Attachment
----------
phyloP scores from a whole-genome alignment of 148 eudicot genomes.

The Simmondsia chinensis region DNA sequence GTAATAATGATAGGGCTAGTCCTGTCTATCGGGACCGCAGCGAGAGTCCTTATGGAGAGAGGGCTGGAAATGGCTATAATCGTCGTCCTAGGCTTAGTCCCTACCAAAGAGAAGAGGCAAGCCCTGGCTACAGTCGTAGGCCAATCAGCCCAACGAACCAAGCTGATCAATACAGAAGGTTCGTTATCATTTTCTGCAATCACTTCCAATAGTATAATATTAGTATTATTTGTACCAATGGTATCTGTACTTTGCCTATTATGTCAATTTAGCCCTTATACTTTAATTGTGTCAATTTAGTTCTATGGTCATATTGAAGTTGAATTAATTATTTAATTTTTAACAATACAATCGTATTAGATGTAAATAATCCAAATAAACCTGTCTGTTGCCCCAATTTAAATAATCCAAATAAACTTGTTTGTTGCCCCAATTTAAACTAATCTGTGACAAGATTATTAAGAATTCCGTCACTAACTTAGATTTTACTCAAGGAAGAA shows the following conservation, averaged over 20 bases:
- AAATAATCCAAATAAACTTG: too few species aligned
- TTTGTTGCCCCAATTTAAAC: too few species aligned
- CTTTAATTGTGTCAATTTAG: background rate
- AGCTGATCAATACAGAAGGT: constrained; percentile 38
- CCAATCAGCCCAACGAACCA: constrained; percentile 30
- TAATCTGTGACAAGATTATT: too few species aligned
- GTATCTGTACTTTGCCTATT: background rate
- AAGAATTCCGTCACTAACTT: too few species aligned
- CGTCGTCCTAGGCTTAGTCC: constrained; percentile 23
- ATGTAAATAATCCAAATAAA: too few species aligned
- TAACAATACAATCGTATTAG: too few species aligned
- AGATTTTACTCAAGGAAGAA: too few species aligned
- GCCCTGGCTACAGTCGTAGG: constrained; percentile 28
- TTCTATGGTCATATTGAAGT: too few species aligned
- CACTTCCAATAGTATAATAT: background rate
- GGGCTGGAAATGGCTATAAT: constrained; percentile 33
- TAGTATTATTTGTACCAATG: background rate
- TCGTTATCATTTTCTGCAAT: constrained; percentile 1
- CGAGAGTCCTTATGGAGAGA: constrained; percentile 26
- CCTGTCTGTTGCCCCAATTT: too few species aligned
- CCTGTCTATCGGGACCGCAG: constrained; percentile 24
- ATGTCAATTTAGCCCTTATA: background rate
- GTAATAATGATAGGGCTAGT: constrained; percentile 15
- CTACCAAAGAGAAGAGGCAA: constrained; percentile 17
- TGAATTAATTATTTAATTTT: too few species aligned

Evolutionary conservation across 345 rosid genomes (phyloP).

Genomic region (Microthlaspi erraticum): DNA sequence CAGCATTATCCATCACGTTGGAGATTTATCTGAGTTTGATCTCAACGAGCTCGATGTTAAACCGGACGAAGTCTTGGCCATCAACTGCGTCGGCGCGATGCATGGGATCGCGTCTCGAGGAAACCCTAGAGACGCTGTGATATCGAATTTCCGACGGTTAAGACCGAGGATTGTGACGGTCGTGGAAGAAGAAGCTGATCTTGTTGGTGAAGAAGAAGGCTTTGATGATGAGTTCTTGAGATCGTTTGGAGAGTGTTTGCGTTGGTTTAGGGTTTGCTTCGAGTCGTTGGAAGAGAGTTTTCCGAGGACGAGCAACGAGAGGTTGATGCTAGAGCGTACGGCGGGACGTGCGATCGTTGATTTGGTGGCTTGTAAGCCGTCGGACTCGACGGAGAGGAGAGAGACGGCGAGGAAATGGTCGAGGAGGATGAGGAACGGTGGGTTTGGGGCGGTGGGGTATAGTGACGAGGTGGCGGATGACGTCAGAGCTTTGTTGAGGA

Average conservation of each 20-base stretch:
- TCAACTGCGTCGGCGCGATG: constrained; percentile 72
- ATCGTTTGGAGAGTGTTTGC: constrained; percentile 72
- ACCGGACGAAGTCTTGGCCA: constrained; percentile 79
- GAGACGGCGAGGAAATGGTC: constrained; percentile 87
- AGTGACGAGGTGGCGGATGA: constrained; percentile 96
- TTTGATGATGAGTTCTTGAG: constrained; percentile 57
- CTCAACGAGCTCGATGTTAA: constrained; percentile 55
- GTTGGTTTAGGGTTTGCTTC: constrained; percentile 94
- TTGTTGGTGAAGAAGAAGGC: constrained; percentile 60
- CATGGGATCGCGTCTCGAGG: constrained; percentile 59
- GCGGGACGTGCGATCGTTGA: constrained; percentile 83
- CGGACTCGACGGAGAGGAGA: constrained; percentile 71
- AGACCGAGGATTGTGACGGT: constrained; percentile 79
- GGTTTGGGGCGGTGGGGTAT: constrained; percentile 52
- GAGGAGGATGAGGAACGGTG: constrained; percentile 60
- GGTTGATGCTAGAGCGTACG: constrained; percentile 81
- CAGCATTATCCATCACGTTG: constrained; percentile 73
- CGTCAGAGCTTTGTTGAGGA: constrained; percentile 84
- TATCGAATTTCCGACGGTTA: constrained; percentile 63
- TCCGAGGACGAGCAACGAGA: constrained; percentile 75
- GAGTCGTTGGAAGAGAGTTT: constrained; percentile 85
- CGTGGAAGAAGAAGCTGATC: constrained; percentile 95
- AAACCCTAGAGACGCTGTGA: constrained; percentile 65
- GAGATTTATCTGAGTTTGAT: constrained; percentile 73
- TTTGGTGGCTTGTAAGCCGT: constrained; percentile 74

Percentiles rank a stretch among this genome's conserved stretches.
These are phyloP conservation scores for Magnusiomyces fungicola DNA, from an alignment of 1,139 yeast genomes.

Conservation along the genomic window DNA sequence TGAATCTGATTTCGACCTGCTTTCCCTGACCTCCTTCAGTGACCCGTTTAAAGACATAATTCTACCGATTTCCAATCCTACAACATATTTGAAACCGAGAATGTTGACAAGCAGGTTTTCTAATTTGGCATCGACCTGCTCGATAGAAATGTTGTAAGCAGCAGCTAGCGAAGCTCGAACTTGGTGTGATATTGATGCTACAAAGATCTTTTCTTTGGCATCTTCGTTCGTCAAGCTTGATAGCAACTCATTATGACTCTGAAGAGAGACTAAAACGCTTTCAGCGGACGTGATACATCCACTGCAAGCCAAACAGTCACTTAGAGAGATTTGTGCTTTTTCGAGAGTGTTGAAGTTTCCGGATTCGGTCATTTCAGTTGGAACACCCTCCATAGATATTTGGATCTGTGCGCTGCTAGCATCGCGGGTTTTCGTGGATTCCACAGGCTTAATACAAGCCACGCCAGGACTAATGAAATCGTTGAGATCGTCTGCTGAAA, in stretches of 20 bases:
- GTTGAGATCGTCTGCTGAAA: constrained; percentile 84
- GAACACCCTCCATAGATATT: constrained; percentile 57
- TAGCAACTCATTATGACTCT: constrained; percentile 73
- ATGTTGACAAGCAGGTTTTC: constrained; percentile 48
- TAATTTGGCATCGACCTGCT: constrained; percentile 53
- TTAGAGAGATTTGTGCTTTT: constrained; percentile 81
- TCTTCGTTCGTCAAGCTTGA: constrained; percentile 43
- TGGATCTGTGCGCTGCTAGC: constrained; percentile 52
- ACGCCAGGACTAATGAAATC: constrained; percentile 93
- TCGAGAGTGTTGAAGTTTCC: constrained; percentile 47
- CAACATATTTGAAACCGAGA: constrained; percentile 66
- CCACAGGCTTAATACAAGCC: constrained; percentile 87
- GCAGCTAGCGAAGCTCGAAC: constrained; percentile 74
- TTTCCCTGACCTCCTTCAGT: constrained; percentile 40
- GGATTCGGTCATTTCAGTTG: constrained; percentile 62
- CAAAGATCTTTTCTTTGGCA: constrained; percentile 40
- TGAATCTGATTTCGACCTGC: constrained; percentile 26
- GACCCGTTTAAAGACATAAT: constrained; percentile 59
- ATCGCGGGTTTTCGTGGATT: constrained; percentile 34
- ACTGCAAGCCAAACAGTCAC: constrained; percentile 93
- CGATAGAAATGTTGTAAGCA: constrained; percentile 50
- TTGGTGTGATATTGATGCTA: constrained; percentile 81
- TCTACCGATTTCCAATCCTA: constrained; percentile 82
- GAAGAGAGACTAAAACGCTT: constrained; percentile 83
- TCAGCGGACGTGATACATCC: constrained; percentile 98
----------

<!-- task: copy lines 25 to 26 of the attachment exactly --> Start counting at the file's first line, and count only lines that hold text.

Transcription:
- GTAATAATGATAGGGCTAGT: constrained; percentile 15
- CTACCAAAGAGAAGAGGCAA: constrained; percentile 17